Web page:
For a male or female wine lover – someone who loves to cast their eyes slowly and thoughtfully over shelves packed with wine – the discounters are about as close to a pleasure dome as a railway station bookshop would be to an aficionado of great literature. But, of course most normal people are neither bookworms nor wine buffs, which is why there are now so many fewer book and wine shops on high streets across the globe – and so much online buying from the likes of Amazon. A small range of perfectly good, nicely packaged bottles, may actually suit a lot of people a lot better than the scary ‘wall of wine’ favoured by the traditional larger stores. Especially when they are really attractively priced. The extraordinary growth of the discounters – and the number of people who shop at them as well as at more premium stores – certainly suggests that the old-fashioned hypermarket is rapidly becoming the dinosaur of the retail world.

The clumsiness with which the lumbering T-Rex’s of the UK market are trying to defend themselves against the threat from the discounters is brilliantly lampooned by a Lidl advertisement noted here by blogger Dan Southern, who is also responsible for the discovery of the glorious image below from the Simpsons.
Pleasure is, by definition, an essentially personal emotion. Some people get some of their kicks out of writing blog posts like this; some, hopefully get at least a little pleasure out of reading them. Maybe desperate housewives really did often enjoy their outings to the local supermarket; maybe the colours of all those boxes and tins added something positive to their lives that they weren’t getting from daytime television or their nuclear families. But that was then and this is now. Today, for every hunter-male or gatherer-female who really wants to spend a few minutes thoughtfully selecting between a Gigondas and a Vacqueyras or a Rioja and a Navarra, I’ll bet that there are probably 20 who’ll be far happier to grab the inexpensive, award-winning Rhone or Spanish red from the tiny range at Aldidl, or simply to receive a delivery of the stuff they bought last time*. And the sooner the wine industry understands this the healthier it will be.
Nicely packaged bargain Bordeaux on sale
in Aldi, France last week

* Support for the picture I’m painting of the average wine ‘shopping experience’ comes from University of Adelaide-based academic Larry Lockshin as described in this piece by Australian writer Tony Love. According to Lockshin’s research, buyers spend 40 seconds selecting a bottle. Over 80% of purchases are based on recognition of a wine the consumer has previously bought; only half of the buyers pay attention to grape variety, region, brand and vintage. A third focus exclusively on price (though not necessarily on cheapness). And all of this came out of post-purchase research in Australia, arguably one of the most wine-sophisticated in the world. Don’t kid yourself by imagining very different results in any other country…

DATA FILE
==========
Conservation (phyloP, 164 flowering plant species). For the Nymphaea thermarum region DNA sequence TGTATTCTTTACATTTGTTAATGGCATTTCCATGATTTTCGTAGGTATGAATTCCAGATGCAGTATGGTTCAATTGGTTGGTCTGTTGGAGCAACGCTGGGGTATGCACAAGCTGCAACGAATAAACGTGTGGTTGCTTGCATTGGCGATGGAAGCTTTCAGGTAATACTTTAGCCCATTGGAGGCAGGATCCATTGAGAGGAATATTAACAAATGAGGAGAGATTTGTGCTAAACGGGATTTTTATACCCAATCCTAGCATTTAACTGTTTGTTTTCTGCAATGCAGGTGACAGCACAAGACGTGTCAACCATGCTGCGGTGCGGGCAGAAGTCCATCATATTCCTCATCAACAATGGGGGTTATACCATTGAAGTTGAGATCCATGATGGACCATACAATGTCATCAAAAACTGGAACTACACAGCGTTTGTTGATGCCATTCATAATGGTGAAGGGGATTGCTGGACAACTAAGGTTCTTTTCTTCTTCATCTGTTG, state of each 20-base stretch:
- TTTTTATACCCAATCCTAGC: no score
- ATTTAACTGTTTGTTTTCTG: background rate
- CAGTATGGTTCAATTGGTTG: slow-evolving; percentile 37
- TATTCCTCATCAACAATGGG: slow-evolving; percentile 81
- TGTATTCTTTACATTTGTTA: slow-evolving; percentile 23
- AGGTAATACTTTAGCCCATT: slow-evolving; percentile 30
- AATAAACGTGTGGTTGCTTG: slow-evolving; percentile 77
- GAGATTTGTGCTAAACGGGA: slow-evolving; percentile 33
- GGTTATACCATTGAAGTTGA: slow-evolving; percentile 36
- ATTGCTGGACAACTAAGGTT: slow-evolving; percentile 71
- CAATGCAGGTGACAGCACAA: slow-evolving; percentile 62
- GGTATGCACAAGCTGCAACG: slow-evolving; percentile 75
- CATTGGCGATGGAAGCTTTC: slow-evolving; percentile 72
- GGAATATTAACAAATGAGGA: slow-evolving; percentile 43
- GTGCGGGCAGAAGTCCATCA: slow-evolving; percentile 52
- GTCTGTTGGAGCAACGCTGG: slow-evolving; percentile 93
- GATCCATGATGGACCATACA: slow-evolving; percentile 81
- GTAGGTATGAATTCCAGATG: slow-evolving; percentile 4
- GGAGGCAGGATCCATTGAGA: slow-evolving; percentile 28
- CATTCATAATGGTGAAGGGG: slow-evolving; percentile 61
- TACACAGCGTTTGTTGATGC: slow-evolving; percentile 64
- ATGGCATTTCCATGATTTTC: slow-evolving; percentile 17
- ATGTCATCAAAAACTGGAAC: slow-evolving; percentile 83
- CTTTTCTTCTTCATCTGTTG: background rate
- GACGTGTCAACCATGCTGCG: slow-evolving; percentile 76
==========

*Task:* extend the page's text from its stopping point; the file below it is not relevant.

1. Far from “expert” on Google Robert, but I think you're confusing “results” (simply the number of websites Google thinks have pertinence to your enquiry) with thinking that's how many people have ever searched for that term. The higher the number of search results, the vaguer your term, hence why so many websites spend so much time seeking out the “long-tailed keywords” because they filter out millions of other possibilities.

  2. Good article….. it's why independents need to change their game I think. Many are just shops with walls of wine, albeit more expensive than in the supermarkets. Damien is right though searching for items with 'and' doesn't necessarily mean that with google's search now and might as well mean 'or' in that you'll find lower down the list it's results include those missing one or other of your terms too.

  3. The wall of wine in Tesainsbury – hundreds of bottles ranging in price from £5 to £15, with absolutely no one in the store who knows or cares anything about wine, and no tasting notes. Much better to go to Majestic where the staff care, or if no time for that then Aldi/Lidl for competitively priced and consistently decent quaffing wines.

  4. Thanks Tim. As ever, I simply used the Google reference as a 'point de depart' but the question of wine and book shopping as only being a pleasurable activity for a minority remains one of my firmest beliefs. And like rugby fans dismissively discussing football, the people who enjoy those activities struggle to imagine that others could actually fail to share their preference.

  5. You make a good point. But it's also probably worth considering the benefit of separating wine from the rest of the basket (as Majestic does). When you go into a supermarket you know that the booze has to be squeezed into a £100-150 budget – for example. When you walk into a liquor store, the wine only has to compete with other forms of alcohol.

  6. “For all I know, they may even have one that precisely describes how it feels to push a trolley around one of the German discounters' stores.”

    How about “Einkaufswagendrückersunterbezahlungsselbstgefälligkeit” ?